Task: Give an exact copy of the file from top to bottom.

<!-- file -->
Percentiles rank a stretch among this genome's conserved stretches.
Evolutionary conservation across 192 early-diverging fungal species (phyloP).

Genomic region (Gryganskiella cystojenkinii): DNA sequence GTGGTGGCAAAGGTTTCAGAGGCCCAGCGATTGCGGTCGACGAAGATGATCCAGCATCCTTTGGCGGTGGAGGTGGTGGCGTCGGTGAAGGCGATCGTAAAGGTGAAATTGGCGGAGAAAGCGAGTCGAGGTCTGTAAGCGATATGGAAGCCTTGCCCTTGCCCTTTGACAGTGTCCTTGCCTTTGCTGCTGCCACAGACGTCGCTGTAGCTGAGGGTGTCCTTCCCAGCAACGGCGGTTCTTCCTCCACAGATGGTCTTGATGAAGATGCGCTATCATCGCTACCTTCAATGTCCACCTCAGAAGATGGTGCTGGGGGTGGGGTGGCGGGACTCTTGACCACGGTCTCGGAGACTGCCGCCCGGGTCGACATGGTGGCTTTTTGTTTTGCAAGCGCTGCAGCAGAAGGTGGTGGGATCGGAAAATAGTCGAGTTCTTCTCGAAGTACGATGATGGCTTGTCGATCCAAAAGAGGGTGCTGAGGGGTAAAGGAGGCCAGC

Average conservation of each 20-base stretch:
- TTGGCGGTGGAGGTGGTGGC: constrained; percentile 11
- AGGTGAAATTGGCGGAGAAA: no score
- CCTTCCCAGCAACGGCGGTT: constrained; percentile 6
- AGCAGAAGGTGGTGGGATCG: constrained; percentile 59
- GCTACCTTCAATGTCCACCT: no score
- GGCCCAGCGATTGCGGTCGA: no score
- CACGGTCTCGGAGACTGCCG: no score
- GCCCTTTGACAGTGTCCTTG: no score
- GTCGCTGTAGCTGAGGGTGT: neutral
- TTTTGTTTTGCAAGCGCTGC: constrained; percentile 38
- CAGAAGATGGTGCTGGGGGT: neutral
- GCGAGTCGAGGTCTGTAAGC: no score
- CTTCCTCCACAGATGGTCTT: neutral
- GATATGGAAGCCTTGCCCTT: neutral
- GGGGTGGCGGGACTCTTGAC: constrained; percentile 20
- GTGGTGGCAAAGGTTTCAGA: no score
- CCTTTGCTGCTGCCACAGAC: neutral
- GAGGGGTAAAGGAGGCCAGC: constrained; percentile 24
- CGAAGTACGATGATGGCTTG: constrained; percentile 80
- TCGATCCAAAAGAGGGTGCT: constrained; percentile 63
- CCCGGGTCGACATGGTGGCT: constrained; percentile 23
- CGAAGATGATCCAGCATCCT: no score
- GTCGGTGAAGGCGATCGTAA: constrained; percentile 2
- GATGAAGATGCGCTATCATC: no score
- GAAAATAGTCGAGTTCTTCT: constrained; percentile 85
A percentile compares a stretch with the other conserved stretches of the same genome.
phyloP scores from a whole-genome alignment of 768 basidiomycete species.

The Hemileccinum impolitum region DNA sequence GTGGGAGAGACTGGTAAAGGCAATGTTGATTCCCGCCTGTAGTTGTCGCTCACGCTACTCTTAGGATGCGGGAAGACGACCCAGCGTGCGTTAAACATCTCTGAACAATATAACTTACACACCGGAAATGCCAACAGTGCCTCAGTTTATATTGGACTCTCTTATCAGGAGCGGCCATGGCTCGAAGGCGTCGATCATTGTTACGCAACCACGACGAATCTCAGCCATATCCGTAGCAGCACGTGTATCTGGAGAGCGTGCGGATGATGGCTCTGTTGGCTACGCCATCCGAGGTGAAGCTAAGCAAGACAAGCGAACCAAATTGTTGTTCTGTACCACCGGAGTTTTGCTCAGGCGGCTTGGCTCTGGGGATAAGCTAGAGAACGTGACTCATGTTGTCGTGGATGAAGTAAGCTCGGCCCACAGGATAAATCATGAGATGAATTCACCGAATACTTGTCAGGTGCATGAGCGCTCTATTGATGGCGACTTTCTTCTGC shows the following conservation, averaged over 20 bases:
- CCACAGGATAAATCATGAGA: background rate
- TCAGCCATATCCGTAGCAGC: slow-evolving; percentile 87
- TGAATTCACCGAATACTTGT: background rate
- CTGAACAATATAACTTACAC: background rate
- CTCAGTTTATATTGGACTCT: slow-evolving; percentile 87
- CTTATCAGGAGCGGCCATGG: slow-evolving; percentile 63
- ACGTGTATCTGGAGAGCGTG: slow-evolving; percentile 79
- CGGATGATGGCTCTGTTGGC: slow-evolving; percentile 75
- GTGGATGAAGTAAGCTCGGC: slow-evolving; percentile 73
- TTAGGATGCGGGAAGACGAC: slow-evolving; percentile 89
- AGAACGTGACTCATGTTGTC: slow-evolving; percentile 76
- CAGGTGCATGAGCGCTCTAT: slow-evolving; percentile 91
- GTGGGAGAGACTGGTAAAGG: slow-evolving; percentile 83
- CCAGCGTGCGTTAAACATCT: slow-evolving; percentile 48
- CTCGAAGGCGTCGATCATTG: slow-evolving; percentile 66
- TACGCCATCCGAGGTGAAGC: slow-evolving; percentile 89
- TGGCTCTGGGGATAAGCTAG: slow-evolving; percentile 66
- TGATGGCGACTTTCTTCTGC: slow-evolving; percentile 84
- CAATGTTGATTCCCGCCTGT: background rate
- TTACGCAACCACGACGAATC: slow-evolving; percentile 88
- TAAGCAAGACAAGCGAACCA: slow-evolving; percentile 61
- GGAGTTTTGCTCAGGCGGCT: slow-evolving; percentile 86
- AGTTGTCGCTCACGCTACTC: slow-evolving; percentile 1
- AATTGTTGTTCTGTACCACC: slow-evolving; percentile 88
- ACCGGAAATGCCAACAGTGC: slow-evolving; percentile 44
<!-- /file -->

Percentiles rank a stretch among this genome's conserved stretches.
Evolutionary conservation across 192 early-diverging fungal species (phyloP).

Genomic region (Gryganskiella cystojenkinii): DNA sequence GTGGTGGCAAAGGTTTCAGAGGCCCAGCGATTGCGGTCGACGAAGATGATCCAGCATCCTTTGGCGGTGGAGGTGGTGGCGTCGGTGAAGGCGATCGTAAAGGTGAAATTGGCGGAGAAAGCGAGTCGAGGTCTGTAAGCGATATGGAAGCCTTGCCCTTGCCCTTTGACAGTGTCCTTGCCTTTGCTGCTGCCACAGACGTCGCTGTAGCTGAGGGTGTCCTTCCCAGCAACGGCGGTTCTTCCTCCACAGATGGTCTTGATGAAGATGCGCTATCATCGCTACCTTCAATGTCCACCTCAGAAGATGGTGCTGGGGGTGGGGTGGCGGGACTCTTGACCACGGTCTCGGAGACTGCCGCCCGGGTCGACATGGTGGCTTTTTGTTTTGCAAGCGCTGCAGCAGAAGGTGGTGGGATCGGAAAATAGTCGAGTTCTTCTCGAAGTACGATGATGGCTTGTCGATCCAAAAGAGGGTGCTGAGGGGTAAAGGAGGCCAGC

Average conservation of each 20-base stretch:
- TTGGCGGTGGAGGTGGTGGC: constrained; percentile 11
- AGGTGAAATTGGCGGAGAAA: no score
- CCTTCCCAGCAACGGCGGTT: constrained; percentile 6
- AGCAGAAGGTGGTGGGATCG: constrained; percentile 59
- GCTACCTTCAATGTCCACCT: no score
- GGCCCAGCGATTGCGGTCGA: no score
- CACGGTCTCGGAGACTGCCG: no score
- GCCCTTTGACAGTGTCCTTG: no score
- GTCGCTGTAGCTGAGGGTGT: neutral
- TTTTGTTTTGCAAGCGCTGC: constrained; percentile 38
- CAGAAGATGGTGCTGGGGGT: neutral
- GCGAGTCGAGGTCTGTAAGC: no score
- CTTCCTCCACAGATGGTCTT: neutral
- GATATGGAAGCCTTGCCCTT: neutral
- GGGGTGGCGGGACTCTTGAC: constrained; percentile 20
- GTGGTGGCAAAGGTTTCAGA: no score
- CCTTTGCTGCTGCCACAGAC: neutral
- GAGGGGTAAAGGAGGCCAGC: constrained; percentile 24
- CGAAGTACGATGATGGCTTG: constrained; percentile 80
- TCGATCCAAAAGAGGGTGCT: constrained; percentile 63
- CCCGGGTCGACATGGTGGCT: constrained; percentile 23
- CGAAGATGATCCAGCATCCT: no score
- GTCGGTGAAGGCGATCGTAA: constrained; percentile 2
- GATGAAGATGCGCTATCATC: no score
- GAAAATAGTCGAGTTCTTCT: constrained; percentile 85
A percentile compares a stretch with the other conserved stretches of the same genome.
phyloP scores from a whole-genome alignment of 768 basidiomycete species.

The Hemileccinum impolitum region DNA sequence GTGGGAGAGACTGGTAAAGGCAATGTTGATTCCCGCCTGTAGTTGTCGCTCACGCTACTCTTAGGATGCGGGAAGACGACCCAGCGTGCGTTAAACATCTCTGAACAATATAACTTACACACCGGAAATGCCAACAGTGCCTCAGTTTATATTGGACTCTCTTATCAGGAGCGGCCATGGCTCGAAGGCGTCGATCATTGTTACGCAACCACGACGAATCTCAGCCATATCCGTAGCAGCACGTGTATCTGGAGAGCGTGCGGATGATGGCTCTGTTGGCTACGCCATCCGAGGTGAAGCTAAGCAAGACAAGCGAACCAAATTGTTGTTCTGTACCACCGGAGTTTTGCTCAGGCGGCTTGGCTCTGGGGATAAGCTAGAGAACGTGACTCATGTTGTCGTGGATGAAGTAAGCTCGGCCCACAGGATAAATCATGAGATGAATTCACCGAATACTTGTCAGGTGCATGAGCGCTCTATTGATGGCGACTTTCTTCTGC shows the following conservation, averaged over 20 bases:
- CCACAGGATAAATCATGAGA: background rate
- TCAGCCATATCCGTAGCAGC: slow-evolving; percentile 87
- TGAATTCACCGAATACTTGT: background rate
- CTGAACAATATAACTTACAC: background rate
- CTCAGTTTATATTGGACTCT: slow-evolving; percentile 87
- CTTATCAGGAGCGGCCATGG: slow-evolving; percentile 63
- ACGTGTATCTGGAGAGCGTG: slow-evolving; percentile 79
- CGGATGATGGCTCTGTTGGC: slow-evolving; percentile 75
- GTGGATGAAGTAAGCTCGGC: slow-evolving; percentile 73
- TTAGGATGCGGGAAGACGAC: slow-evolving; percentile 89
- AGAACGTGACTCATGTTGTC: slow-evolving; percentile 76
- CAGGTGCATGAGCGCTCTAT: slow-evolving; percentile 91
- GTGGGAGAGACTGGTAAAGG: slow-evolving; percentile 83
- CCAGCGTGCGTTAAACATCT: slow-evolving; percentile 48
- CTCGAAGGCGTCGATCATTG: slow-evolving; percentile 66
- TACGCCATCCGAGGTGAAGC: slow-evolving; percentile 89
- TGGCTCTGGGGATAAGCTAG: slow-evolving; percentile 66
- TGATGGCGACTTTCTTCTGC: slow-evolving; percentile 84
- CAATGTTGATTCCCGCCTGT: background rate
- TTACGCAACCACGACGAATC: slow-evolving; percentile 88
- TAAGCAAGACAAGCGAACCA: slow-evolving; percentile 61
- GGAGTTTTGCTCAGGCGGCT: slow-evolving; percentile 86
- AGTTGTCGCTCACGCTACTC: slow-evolving; percentile 1
- AATTGTTGTTCTGTACCACC: slow-evolving; percentile 88
- ACCGGAAATGCCAACAGTGC: slow-evolving; percentile 44